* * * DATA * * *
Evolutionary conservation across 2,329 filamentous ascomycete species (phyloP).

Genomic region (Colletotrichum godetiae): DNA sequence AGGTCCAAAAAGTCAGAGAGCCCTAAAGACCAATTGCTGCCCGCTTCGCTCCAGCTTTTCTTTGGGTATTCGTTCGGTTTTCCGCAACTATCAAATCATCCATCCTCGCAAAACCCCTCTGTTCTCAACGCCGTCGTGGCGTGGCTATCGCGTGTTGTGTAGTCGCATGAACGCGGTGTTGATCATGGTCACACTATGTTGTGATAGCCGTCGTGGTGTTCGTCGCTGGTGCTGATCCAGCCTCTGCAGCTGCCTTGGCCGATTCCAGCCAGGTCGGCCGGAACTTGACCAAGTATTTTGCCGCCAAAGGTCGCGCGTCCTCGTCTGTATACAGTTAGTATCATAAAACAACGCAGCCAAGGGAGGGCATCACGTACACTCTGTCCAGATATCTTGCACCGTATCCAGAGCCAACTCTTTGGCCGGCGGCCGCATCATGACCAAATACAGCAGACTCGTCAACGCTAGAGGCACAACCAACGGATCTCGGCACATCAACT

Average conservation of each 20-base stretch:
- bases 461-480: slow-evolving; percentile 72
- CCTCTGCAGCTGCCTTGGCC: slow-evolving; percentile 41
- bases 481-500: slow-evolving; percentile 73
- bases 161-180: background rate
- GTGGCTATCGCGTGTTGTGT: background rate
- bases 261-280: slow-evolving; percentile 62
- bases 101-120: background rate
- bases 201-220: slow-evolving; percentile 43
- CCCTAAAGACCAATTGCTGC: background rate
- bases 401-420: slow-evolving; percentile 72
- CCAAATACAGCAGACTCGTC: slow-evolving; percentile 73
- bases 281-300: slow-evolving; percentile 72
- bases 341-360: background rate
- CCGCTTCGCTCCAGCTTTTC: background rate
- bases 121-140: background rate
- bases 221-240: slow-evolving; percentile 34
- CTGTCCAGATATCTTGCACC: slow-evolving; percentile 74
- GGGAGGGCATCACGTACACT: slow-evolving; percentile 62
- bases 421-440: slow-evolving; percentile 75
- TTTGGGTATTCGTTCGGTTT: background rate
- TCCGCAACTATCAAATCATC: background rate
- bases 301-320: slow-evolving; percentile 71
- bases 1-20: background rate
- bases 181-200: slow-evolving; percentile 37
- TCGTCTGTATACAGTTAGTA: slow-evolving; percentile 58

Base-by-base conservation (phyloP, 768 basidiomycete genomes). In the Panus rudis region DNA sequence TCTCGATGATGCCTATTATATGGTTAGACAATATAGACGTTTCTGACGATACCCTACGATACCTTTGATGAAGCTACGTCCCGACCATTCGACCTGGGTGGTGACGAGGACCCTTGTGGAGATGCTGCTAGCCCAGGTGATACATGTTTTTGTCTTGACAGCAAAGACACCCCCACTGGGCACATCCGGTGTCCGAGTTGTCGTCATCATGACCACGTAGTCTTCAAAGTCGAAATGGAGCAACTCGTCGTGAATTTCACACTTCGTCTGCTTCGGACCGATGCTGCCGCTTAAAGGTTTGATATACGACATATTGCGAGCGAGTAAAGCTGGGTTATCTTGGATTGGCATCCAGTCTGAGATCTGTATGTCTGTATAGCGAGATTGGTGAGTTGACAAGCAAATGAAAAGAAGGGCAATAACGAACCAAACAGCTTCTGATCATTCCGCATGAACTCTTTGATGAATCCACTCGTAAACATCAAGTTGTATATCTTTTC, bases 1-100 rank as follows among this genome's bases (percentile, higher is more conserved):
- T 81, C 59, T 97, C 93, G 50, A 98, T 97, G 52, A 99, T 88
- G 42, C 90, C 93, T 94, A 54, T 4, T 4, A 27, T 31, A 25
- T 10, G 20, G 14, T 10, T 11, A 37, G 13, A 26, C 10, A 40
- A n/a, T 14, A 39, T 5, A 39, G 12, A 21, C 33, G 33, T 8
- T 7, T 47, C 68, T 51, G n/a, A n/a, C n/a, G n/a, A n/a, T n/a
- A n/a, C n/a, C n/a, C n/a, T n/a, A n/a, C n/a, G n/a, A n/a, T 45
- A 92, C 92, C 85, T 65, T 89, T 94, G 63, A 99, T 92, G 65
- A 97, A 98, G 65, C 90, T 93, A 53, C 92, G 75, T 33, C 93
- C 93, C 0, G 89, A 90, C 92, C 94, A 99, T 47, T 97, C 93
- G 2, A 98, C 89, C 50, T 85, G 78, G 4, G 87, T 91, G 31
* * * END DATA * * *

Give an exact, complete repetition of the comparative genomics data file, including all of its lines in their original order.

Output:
Evolutionary conservation across 2,329 filamentous ascomycete species (phyloP).

Genomic region (Colletotrichum godetiae): DNA sequence AGGTCCAAAAAGTCAGAGAGCCCTAAAGACCAATTGCTGCCCGCTTCGCTCCAGCTTTTCTTTGGGTATTCGTTCGGTTTTCCGCAACTATCAAATCATCCATCCTCGCAAAACCCCTCTGTTCTCAACGCCGTCGTGGCGTGGCTATCGCGTGTTGTGTAGTCGCATGAACGCGGTGTTGATCATGGTCACACTATGTTGTGATAGCCGTCGTGGTGTTCGTCGCTGGTGCTGATCCAGCCTCTGCAGCTGCCTTGGCCGATTCCAGCCAGGTCGGCCGGAACTTGACCAAGTATTTTGCCGCCAAAGGTCGCGCGTCCTCGTCTGTATACAGTTAGTATCATAAAACAACGCAGCCAAGGGAGGGCATCACGTACACTCTGTCCAGATATCTTGCACCGTATCCAGAGCCAACTCTTTGGCCGGCGGCCGCATCATGACCAAATACAGCAGACTCGTCAACGCTAGAGGCACAACCAACGGATCTCGGCACATCAACT

Average conservation of each 20-base stretch:
- bases 461-480: slow-evolving; percentile 72
- CCTCTGCAGCTGCCTTGGCC: slow-evolving; percentile 41
- bases 481-500: slow-evolving; percentile 73
- bases 161-180: background rate
- GTGGCTATCGCGTGTTGTGT: background rate
- bases 261-280: slow-evolving; percentile 62
- bases 101-120: background rate
- bases 201-220: slow-evolving; percentile 43
- CCCTAAAGACCAATTGCTGC: background rate
- bases 401-420: slow-evolving; percentile 72
- CCAAATACAGCAGACTCGTC: slow-evolving; percentile 73
- bases 281-300: slow-evolving; percentile 72
- bases 341-360: background rate
- CCGCTTCGCTCCAGCTTTTC: background rate
- bases 121-140: background rate
- bases 221-240: slow-evolving; percentile 34
- CTGTCCAGATATCTTGCACC: slow-evolving; percentile 74
- GGGAGGGCATCACGTACACT: slow-evolving; percentile 62
- bases 421-440: slow-evolving; percentile 75
- TTTGGGTATTCGTTCGGTTT: background rate
- TCCGCAACTATCAAATCATC: background rate
- bases 301-320: slow-evolving; percentile 71
- bases 1-20: background rate
- bases 181-200: slow-evolving; percentile 37
- TCGTCTGTATACAGTTAGTA: slow-evolving; percentile 58

Base-by-base conservation (phyloP, 768 basidiomycete genomes). In the Panus rudis region DNA sequence TCTCGATGATGCCTATTATATGGTTAGACAATATAGACGTTTCTGACGATACCCTACGATACCTTTGATGAAGCTACGTCCCGACCATTCGACCTGGGTGGTGACGAGGACCCTTGTGGAGATGCTGCTAGCCCAGGTGATACATGTTTTTGTCTTGACAGCAAAGACACCCCCACTGGGCACATCCGGTGTCCGAGTTGTCGTCATCATGACCACGTAGTCTTCAAAGTCGAAATGGAGCAACTCGTCGTGAATTTCACACTTCGTCTGCTTCGGACCGATGCTGCCGCTTAAAGGTTTGATATACGACATATTGCGAGCGAGTAAAGCTGGGTTATCTTGGATTGGCATCCAGTCTGAGATCTGTATGTCTGTATAGCGAGATTGGTGAGTTGACAAGCAAATGAAAAGAAGGGCAATAACGAACCAAACAGCTTCTGATCATTCCGCATGAACTCTTTGATGAATCCACTCGTAAACATCAAGTTGTATATCTTTTC, bases 1-100 rank as follows among this genome's bases (percentile, higher is more conserved):
- T 81, C 59, T 97, C 93, G 50, A 98, T 97, G 52, A 99, T 88
- G 42, C 90, C 93, T 94, A 54, T 4, T 4, A 27, T 31, A 25
- T 10, G 20, G 14, T 10, T 11, A 37, G 13, A 26, C 10, A 40
- A n/a, T 14, A 39, T 5, A 39, G 12, A 21, C 33, G 33, T 8
- T 7, T 47, C 68, T 51, G n/a, A n/a, C n/a, G n/a, A n/a, T n/a
- A n/a, C n/a, C n/a, C n/a, T n/a, A n/a, C n/a, G n/a, A n/a, T 45
- A 92, C 92, C 85, T 65, T 89, T 94, G 63, A 99, T 92, G 65
- A 97, A 98, G 65, C 90, T 93, A 53, C 92, G 75, T 33, C 93
- C 93, C 0, G 89, A 90, C 92, C 94, A 99, T 47, T 97, C 93
- G 2, A 98, C 89, C 50, T 85, G 78, G 4, G 87, T 91, G 31